Magnetation files for bankruptcy protection
Another example of how bad things are for the global iron ore sector came when Magnetation LLC filed for Chapter 11 bankruptcy reorganization on April 5. The move is one company officials say will allow it to weather a sharp downturn in global steel prices -- but one that also adds to concerns about what's in store for Minnesota's reeling mining industry, Twincities.com reported.
"We expect to hold steady. We don't anticipate any layoffs going forward," Magnetation chief executive officer Larry Lehtinen told the Forum News Service. "We expect to continue operations, serving our customers on an uninterrupted basis, and our operations and our employees will be steady as she goes. ...
"The bankruptcy process is what it is. Naturally, nobody wants to go through this, but we find ourselves in a position where it is the best path forward for the company and its stakeholders, and that's why we're proceeding as we are."
Magnetation, founded in 2006, uses an innovative and proprietary technology to recover valuable iron ore out of old mine waste piles left behind from iron ore mining efforts decades ago. It sells that iron ore concentrate to steelmakers.
The company currently employs 335 people in Minnesota.
While Magnetation perfected its technology, rising global iron ore prices made the idea profitable. Prices rose from about $50 per ton a decade ago to as high as $190 per ton in 2011. Those prices have dropped back to about $50 per ton, which may be less than it costs some Minnesota operations to produce the material.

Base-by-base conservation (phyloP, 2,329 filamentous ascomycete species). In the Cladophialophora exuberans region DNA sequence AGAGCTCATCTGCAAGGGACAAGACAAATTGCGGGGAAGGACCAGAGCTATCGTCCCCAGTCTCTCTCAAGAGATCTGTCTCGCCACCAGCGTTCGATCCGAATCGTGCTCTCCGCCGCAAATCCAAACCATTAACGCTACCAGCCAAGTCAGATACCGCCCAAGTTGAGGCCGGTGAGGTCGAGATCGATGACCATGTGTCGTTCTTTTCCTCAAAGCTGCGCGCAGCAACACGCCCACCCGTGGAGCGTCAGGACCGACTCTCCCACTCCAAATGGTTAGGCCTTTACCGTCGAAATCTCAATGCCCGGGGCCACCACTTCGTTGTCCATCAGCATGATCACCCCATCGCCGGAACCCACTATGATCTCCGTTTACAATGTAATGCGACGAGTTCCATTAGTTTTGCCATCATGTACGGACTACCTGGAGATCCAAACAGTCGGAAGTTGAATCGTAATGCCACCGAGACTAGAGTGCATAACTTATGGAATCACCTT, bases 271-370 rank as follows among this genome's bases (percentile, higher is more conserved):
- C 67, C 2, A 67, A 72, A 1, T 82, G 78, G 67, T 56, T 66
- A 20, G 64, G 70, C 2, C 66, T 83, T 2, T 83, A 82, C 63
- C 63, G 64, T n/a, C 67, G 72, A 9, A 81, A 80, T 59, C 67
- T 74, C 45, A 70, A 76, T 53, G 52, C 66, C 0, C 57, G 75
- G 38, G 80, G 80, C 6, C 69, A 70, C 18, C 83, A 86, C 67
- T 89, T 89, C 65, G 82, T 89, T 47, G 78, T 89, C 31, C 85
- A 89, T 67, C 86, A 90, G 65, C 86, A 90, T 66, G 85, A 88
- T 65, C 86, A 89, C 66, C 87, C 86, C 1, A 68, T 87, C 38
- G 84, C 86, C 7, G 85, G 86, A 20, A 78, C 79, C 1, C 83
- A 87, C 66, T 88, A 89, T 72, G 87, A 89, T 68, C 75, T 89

In February the company announced -- in response to a growing global oversupply of iron ore and steel, and falling prices -- that it would idle its Plant 1 in Keewatin, displacing about 50 workers.
Lehtinen said Tuesday that all but about a dozen of those employees found jobs in other parts of Magnetation.
In bankruptcy court filings Tuesday, Magnetation declared estimated assets of between $100 million and $500 million, and estimated liabilities of between $500 million and $1 billion.
The bankruptcy filing comes on the heels of Cliffs Natural Resources cutting several dozen salaried positions at its iron ore mines in Minnesota and Michigan. In the past few months, Minnesota iron mines have announced layoffs totaling well over 1,000 workers.
Magnetation in December received $13 million in public loans to cover cost overruns at its new Plant 4 in Bovey -- a $6.5 million bridge loan from the Iron Range Resources and Rehabilitation Board to help cover the cost, along with another $6.5 million from the Minnesota Department of Employment and Economic Development.